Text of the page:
a) The first station is the Place of the Stones [The Twelve Stones, Deut. 27:4; in the Samaritan version: Mount Gerizim]. 
b) The second stop is the site of the altar of Adam and his son Seth. 
c) The next stop is the site of the Everlasting Hill [The Everlasting Hill, Deut. 33:15]. 
d) The next is the site of God Will Provide [God Will Provide, Gen. 22:8], where Abraham saw a ram in the thicket when he was about to sacrifice his son, Isaac. 
e) The following stop is the site of the Altar of Isaac. 
f) The next station is the Altar of Noah. 
g) The next stop is the site of the Everlasting Hill. In the past, two monuments of Jacob marked the place and this had been the third station. 

The prayers are devoted to the Harvest Festival. At the end, there is a festive meal. 

Now let me remind the reader that the Markan gospel narrative (and Matthew as well says) "after six days." Origen EXPLICITLY AND REPEATEDLY reconciles Lukes 'eight days' with this understanding by saying that:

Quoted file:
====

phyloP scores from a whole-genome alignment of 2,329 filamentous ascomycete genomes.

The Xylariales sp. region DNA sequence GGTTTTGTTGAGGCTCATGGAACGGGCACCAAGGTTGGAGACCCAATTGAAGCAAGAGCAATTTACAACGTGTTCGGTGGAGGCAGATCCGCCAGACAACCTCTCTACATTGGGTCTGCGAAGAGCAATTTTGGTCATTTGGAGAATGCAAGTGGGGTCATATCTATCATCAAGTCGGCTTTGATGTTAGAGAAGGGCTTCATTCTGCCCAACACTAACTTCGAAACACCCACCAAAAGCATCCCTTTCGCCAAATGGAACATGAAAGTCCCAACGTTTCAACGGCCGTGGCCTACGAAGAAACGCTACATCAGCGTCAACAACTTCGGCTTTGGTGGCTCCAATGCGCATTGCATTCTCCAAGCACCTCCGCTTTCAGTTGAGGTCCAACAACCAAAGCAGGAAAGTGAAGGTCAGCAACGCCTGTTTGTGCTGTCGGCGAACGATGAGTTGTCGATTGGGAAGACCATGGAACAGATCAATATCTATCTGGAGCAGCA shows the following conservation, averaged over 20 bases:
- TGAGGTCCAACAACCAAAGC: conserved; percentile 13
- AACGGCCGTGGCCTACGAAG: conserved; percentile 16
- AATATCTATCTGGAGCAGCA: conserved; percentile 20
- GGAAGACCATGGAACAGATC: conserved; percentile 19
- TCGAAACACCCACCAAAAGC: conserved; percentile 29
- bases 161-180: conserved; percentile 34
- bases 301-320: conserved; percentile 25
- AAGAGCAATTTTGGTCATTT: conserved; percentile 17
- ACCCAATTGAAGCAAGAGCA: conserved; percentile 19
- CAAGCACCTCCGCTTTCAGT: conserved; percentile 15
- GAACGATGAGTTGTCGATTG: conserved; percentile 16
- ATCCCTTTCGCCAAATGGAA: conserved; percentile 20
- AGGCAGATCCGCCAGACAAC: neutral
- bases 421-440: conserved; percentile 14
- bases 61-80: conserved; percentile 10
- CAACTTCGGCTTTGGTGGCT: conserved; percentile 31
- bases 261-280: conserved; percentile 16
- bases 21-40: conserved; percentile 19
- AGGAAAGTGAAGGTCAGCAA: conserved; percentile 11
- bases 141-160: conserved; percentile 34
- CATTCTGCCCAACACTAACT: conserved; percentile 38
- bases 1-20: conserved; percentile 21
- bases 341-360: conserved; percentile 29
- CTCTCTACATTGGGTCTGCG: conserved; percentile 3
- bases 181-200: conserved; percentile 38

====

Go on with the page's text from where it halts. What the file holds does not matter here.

Luke counts the day itself on which the event took place, whereas Mark counts only the days in between. There is no disagreement in what they say. (Hom Luke 139 Luke 9:28). 

There are similar statements throughout Origen's writings to acknowledge that 'after six days' means that the author of the gospel counting SIX DAYS AFTER some day used as a marker. If we are to assume the Samaritan counting method at Penecost (i.e. FROM Monday) and Luke's 'eighth day' to mean Sunday (something reflect in other Patristic sources) we have found the only plausible explanation to the puzzling dating of the Transfiguration. 

It should also be noted before we leave this subject that it has been noted that: